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Main - Serious discussion - Post-capitalist life / Emancipation from capitalism New reply


StapleButter
Posted on 10-08-16 06:43 PM Link | #78360
It's been said several times that capitalism isn't sustainable for several reasons. The gist of it is that capitalism aims at producing more and profiting more, but it can only work for so long -- Earth's resources aren't infinite. The current heavy industry has devastating effects.


But something we haven't talked about a lot is... how do we live outside of the capitalist system?


Debate is open. Go nuts.


A few false ideas that need to die:

* Rejecting capitalism doesn't mean throwing all progress and technology out the window. It means adopting more sustainable ways of development.

* We won't die from having less comfort/technology in our lives. Our ancestors have lived for ages without electricity.


Regarding the "less comfort/technology" part:

Doesn't mean going back to prehistory. There's a big middle ground between the prehistoric man and the Wall-E man. We may be leaning too far towards the latter.

It would be very good to be more self-reliant and less dependent on the capitalist system. You know, shit like making your own food, etc. Well, a modern society implies you will always depend on others, because you can't be producing everything. The idea is to lessen the dependence, and more specifically, not rely on a giant capitalist system that only cares about profits. The food industry is known to recklessly put bad chemicals in your food because it maximizes their yield.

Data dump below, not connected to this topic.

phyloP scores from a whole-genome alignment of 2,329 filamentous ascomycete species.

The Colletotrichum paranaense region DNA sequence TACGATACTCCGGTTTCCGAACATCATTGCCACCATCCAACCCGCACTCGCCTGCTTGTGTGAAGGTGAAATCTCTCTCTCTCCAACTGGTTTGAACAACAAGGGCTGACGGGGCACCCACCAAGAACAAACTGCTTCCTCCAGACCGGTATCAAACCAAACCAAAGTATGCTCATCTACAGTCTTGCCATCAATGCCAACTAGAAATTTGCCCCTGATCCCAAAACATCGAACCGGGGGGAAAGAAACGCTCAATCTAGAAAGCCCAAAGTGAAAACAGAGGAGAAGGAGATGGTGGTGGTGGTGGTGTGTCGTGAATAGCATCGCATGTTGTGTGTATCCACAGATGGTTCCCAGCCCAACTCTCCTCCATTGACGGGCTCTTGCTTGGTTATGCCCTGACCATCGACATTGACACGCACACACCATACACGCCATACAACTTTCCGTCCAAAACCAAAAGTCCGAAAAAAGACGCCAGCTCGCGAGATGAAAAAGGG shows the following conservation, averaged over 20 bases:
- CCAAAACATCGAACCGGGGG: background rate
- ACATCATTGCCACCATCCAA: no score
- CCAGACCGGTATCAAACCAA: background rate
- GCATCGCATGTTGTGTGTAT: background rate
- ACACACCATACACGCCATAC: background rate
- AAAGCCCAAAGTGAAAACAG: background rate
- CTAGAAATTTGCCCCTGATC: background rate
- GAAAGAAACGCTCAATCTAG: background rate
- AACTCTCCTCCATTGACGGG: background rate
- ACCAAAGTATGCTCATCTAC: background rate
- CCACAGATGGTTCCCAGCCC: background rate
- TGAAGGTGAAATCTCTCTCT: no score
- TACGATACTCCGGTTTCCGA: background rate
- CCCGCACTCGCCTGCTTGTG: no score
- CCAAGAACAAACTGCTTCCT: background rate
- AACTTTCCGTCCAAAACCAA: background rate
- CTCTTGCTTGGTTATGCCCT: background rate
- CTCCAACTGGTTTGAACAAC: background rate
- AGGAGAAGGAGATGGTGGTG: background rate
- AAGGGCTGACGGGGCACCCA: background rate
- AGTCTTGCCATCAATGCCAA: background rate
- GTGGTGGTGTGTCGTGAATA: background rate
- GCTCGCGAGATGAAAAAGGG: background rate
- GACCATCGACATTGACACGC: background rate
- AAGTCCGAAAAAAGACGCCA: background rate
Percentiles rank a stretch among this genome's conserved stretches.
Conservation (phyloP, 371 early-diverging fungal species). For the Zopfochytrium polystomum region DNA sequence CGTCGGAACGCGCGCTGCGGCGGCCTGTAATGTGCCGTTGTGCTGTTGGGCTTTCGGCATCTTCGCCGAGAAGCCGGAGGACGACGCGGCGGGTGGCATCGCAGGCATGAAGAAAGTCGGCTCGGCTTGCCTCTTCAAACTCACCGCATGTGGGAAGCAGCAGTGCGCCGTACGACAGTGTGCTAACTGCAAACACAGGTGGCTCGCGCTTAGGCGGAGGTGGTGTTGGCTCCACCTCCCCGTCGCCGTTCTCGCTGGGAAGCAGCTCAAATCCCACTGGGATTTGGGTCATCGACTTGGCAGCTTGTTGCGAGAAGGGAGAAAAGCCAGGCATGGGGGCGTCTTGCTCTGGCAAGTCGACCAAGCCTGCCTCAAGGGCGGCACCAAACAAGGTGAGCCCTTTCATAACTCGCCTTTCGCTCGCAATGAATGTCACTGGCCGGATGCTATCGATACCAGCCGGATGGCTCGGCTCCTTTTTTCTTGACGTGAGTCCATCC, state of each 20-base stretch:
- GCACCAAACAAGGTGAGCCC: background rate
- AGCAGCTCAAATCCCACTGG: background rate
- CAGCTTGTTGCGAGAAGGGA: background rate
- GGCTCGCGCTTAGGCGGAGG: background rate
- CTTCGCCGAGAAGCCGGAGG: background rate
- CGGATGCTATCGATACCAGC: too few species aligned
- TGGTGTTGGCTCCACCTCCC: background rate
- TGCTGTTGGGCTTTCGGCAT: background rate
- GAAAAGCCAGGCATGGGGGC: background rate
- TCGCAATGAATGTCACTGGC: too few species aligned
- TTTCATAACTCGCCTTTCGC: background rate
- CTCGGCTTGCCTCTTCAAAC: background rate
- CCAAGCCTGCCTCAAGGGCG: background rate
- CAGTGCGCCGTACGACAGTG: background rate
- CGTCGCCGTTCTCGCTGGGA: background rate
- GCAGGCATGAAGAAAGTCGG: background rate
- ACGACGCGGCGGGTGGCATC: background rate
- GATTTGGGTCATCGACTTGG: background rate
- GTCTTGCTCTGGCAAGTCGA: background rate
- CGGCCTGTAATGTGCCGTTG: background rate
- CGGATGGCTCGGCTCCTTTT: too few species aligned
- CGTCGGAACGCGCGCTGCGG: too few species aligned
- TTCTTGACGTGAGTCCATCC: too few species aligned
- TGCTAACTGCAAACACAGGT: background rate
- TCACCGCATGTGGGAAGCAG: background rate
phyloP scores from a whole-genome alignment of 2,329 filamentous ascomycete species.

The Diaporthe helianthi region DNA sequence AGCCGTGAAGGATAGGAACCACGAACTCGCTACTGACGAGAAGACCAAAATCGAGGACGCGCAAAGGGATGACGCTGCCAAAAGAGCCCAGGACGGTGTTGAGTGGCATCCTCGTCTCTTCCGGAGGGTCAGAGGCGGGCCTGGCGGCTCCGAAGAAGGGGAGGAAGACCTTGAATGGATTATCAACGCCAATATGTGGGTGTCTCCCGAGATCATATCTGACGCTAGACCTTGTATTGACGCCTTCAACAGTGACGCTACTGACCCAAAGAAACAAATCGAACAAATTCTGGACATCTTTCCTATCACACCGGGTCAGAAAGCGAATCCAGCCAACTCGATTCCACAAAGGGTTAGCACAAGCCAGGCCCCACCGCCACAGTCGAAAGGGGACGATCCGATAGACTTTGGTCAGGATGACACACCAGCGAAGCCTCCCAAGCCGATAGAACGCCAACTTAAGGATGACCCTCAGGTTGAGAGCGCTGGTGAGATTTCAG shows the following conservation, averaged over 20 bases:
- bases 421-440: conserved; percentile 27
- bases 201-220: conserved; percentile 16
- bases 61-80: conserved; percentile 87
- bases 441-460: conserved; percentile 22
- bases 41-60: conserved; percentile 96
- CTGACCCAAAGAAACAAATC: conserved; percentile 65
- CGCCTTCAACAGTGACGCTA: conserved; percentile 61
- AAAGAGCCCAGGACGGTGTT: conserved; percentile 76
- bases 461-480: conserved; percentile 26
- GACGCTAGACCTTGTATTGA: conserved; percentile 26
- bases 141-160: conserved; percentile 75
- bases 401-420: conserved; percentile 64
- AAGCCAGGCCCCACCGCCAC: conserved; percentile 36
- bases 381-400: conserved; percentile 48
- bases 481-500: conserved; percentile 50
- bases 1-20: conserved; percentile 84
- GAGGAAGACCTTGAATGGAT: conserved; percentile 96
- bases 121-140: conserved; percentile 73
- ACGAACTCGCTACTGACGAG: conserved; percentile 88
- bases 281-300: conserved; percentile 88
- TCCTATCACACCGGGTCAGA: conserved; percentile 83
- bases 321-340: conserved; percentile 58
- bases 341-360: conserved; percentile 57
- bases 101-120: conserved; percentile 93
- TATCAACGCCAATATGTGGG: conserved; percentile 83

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MusiMasta
Posted on 10-09-16 03:05 AM Link | #78401
I don't suggest us going back right now, I think the best way would be to stay where we are with the technology right now and then find more sustainable methods from where we are now.What I mean is (and probably won't happen or has a very little likelihood of occurring):

-Technology goes in a different direction: Useless "faster" processors, "higher" resolution monitors, etc aren't made and are discouraged by the government by means of taxes and and shit, and the government encourages sustainable development, like creating things out of less material and recycled material, creating things that last longer, etc, by means of tax breaks, etc.

-Also, the current capitalism system honestly doesn't suck too much. In my opinion, it's the government that sucks. They need to step up their game, make more laws and enforce them better regarding things like companies avoiding taxes, exploiting prison labor, etc. Also, they need to learn to listen to peaceful protests. Just going about and doing their own thing isn't fine, like in the DAPL situation.